The Phoenix Flyer
State Senate Minority Leader Farmer pushed out by colleagues from his post, 2 days before 2021 session ends
State Sen. Gary Farmer, former Senate Democratic Leader in the Florida Senate. Credit: Florida Senate
2nd update: Sen. Gary Farmer has resigned his role as Senate Democratic leader. His announcement around 2 pm. said Orange County Sen. Bobby Powell, leader pro tempore, is the new leader of the Senate Democratic Caucus through the end of Farmer’s term in 2022, per Senate and Caucus rules. The Caucus later voted to elect Broward County Sen. Lauren Book as their new leader. She already was in line to become Minority Leader for the 2022-24 term. Sen. Powell did not sign the Caucus letter documenting the vote.
Two days before the Legislature is scheduled to adjourn, Democratic Senate lawmakers clashed Wednesday over a piece of legislation related to secrecy and searches used to pick university presidents.
The clash ended with Senate Minority Leader Gary Farmer, who represents part of Broward County, no longer in his leadership post.
In a no-confidence vote, the Senate Democratic lawmakers pushed Farmer out of his position, according to the South Florida Sun-Sentinel.
With Farmer no longer in the post, State Sen. Lauren Book, also representing Broward, announced she will serve immediately as the Minority Leader in the state Senate.
Last week, Book was elected by her Senate peers to be Minority leader for the 2022-24 term.
The dispute launched Wednesday morning when Senate Democrats were in their caucus meeting. State Sen. Shevrin Jones, representing parts of Broward and Miami-Dade counties, discussed a concern about Minority Leader Farmer.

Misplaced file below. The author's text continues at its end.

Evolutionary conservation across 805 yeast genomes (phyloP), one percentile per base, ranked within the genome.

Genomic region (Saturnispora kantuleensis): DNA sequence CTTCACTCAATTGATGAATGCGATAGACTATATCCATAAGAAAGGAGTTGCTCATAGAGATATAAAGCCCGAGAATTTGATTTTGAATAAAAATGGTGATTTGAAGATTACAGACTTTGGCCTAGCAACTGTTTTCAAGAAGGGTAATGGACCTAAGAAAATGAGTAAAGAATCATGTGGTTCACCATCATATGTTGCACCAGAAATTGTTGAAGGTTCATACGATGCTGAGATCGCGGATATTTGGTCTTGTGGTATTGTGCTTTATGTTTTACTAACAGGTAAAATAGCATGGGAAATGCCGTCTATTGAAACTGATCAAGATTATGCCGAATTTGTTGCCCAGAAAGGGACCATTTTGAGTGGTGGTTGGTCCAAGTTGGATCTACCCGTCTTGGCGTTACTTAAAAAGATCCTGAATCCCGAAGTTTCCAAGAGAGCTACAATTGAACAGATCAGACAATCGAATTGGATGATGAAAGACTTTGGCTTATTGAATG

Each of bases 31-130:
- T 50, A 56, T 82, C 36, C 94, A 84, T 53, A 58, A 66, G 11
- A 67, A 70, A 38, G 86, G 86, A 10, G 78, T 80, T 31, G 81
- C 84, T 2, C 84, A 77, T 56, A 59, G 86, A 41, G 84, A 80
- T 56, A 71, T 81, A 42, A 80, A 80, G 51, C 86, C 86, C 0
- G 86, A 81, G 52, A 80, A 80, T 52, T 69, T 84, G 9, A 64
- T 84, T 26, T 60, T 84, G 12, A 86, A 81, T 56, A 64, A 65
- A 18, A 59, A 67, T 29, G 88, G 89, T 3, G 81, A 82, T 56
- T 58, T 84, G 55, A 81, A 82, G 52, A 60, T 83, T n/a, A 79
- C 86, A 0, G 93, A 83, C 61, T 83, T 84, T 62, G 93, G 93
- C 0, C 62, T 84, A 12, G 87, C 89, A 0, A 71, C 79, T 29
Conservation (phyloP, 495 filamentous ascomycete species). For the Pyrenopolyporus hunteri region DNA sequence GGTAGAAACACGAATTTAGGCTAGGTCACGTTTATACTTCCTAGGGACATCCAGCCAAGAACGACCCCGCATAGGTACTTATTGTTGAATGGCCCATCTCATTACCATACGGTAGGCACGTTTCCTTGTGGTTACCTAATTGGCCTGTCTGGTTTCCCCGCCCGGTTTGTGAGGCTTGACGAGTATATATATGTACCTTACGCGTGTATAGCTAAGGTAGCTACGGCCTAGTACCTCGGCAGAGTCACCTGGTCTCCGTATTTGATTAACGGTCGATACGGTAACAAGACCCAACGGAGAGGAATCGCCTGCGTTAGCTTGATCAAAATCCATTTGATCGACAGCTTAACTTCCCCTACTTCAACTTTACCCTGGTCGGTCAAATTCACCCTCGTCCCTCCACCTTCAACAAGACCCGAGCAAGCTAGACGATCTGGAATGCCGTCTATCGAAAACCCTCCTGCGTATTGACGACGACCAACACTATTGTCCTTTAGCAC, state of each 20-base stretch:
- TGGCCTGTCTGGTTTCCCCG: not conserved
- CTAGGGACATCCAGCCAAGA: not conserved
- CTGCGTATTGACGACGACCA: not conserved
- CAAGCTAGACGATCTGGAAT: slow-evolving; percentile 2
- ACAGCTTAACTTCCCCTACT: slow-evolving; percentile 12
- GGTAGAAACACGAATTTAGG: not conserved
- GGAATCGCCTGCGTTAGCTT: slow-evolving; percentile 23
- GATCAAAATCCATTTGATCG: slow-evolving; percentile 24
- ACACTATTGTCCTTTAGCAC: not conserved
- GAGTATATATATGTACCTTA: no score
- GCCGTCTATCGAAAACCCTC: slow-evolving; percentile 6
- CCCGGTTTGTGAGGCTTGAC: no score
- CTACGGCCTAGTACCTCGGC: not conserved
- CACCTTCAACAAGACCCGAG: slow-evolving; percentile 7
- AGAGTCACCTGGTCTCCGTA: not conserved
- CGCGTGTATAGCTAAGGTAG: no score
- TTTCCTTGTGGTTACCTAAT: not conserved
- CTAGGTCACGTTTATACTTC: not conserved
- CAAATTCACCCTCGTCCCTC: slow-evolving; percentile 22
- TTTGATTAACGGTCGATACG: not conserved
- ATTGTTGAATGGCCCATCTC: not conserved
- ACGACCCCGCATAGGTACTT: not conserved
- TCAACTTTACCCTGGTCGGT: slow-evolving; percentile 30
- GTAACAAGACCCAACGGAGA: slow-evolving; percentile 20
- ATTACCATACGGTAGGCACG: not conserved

Jones said that it was brought to his attention that Farmer spoke to the media in a way that implied Jones was going to switch his vote on the university secrecy bill, according to the Florida Phoenix. Jones expressed frustration at Farmer in front of colleagues in the caucus meeting.
Farmer said during the meeting that he didn’t mention Jones’ name in connection with a possibility of reconsidering the vote on the university bill.
The situation was related to a vote on Tuesday, when the Senate voted 25 to 15, killing the university presidential-search secrecy bill because it fell short of the 2/3 requirement to pass a public records exemption.
After Jones complained about Farmer, and Farmer denied the allegation, the broadcast of the caucus meeting went dark, according to the Phoenix. When the broadcast resumed, Jones, Book and Sen. Audrey Gibson were visibly angry, and Gibson said she knew of no reason why the caucus would reconsider its vote killing the bill making presidential searches secret.
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